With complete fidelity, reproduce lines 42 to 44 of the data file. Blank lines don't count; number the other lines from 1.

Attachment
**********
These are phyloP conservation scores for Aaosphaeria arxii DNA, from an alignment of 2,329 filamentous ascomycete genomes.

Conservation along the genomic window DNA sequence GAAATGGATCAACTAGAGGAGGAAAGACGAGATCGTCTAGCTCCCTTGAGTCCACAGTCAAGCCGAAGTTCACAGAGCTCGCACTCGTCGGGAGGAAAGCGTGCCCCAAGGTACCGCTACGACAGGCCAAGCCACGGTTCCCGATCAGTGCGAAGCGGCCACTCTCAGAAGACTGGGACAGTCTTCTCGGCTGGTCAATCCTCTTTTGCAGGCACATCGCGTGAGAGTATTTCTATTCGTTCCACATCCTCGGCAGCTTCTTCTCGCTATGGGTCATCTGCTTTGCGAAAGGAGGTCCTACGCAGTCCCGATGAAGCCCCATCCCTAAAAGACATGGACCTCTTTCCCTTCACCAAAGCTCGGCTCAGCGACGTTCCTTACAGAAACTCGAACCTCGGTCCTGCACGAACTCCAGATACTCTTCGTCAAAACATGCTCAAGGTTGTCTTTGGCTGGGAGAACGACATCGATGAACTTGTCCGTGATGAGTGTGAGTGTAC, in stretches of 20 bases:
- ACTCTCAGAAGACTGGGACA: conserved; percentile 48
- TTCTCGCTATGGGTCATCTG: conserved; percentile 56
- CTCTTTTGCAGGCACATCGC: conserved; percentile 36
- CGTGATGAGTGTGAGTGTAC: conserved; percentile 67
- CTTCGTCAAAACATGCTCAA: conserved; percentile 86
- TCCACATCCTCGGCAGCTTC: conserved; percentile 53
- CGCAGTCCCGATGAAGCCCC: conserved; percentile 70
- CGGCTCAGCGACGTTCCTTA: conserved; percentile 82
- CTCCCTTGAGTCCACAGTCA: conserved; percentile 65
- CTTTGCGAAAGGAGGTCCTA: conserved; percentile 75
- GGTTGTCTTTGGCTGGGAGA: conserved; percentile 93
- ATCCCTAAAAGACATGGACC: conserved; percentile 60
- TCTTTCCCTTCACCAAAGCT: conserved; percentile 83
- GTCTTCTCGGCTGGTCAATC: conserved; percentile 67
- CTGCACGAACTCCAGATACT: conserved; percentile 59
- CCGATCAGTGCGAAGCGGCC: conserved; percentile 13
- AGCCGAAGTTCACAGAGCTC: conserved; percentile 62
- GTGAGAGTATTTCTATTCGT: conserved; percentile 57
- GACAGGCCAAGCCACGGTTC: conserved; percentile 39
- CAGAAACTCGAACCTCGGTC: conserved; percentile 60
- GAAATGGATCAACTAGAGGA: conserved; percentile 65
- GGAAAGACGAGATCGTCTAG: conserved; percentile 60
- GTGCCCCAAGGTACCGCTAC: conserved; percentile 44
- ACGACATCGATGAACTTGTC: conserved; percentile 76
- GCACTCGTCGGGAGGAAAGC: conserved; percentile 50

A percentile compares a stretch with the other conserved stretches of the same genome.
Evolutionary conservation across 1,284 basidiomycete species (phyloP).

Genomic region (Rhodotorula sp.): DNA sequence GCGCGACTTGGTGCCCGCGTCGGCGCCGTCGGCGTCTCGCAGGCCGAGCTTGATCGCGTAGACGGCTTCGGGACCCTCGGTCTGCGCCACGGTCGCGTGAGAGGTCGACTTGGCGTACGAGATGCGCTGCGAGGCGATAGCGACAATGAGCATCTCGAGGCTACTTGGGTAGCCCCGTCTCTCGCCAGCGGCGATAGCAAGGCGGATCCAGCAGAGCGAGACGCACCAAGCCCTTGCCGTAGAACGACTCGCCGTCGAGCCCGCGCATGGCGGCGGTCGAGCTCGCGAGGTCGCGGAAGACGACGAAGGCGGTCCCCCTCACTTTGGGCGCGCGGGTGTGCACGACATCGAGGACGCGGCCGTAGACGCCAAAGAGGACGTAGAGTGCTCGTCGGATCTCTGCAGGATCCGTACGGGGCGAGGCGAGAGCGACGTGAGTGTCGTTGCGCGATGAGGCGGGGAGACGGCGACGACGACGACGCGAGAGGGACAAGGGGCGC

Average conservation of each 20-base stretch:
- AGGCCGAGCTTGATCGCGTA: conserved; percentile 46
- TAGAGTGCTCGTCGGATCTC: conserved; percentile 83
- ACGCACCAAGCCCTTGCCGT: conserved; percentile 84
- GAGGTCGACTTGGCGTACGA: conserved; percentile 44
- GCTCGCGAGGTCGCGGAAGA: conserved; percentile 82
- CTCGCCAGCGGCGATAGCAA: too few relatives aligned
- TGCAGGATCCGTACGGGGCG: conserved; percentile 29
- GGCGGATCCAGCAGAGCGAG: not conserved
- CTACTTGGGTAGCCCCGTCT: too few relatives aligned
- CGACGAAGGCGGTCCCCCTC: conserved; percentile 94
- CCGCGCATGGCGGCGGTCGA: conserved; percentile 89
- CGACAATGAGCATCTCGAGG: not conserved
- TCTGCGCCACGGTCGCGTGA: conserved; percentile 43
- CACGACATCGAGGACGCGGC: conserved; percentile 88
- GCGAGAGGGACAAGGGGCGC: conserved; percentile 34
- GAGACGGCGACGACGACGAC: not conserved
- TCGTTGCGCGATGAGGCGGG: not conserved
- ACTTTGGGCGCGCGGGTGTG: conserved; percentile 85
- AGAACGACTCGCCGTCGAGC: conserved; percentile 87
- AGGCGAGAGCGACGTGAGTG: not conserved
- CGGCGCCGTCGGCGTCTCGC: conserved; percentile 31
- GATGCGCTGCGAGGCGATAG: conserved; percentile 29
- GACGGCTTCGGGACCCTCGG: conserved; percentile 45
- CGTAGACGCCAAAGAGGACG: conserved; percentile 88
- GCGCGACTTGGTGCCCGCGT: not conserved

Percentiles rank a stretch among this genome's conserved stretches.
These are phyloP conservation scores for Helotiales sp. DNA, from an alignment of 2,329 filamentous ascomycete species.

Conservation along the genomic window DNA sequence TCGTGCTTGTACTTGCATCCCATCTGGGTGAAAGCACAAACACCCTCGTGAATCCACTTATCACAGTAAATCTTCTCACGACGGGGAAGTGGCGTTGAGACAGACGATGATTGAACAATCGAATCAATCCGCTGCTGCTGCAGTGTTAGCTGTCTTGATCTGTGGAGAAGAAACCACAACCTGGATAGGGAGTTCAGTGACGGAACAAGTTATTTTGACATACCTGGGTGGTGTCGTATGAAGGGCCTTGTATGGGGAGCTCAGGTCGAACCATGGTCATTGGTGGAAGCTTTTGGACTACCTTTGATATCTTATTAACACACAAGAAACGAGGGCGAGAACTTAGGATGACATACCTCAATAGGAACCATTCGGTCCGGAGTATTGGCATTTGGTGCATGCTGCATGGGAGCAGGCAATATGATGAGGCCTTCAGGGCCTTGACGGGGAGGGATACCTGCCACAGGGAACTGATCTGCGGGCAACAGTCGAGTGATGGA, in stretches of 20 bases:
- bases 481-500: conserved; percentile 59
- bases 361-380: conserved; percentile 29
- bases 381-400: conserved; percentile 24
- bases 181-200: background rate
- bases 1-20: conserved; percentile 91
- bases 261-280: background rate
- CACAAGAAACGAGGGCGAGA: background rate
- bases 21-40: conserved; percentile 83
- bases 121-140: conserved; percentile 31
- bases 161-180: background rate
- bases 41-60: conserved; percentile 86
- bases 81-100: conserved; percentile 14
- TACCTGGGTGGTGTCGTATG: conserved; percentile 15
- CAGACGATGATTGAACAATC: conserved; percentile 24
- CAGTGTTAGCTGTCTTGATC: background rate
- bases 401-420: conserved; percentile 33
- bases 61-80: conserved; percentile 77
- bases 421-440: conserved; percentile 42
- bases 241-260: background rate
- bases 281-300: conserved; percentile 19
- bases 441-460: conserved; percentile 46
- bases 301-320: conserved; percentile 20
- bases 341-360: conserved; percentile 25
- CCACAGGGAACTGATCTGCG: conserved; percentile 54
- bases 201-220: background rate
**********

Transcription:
- CCGCGCATGGCGGCGGTCGA: conserved; percentile 89
- CGACAATGAGCATCTCGAGG: not conserved
- TCTGCGCCACGGTCGCGTGA: conserved; percentile 43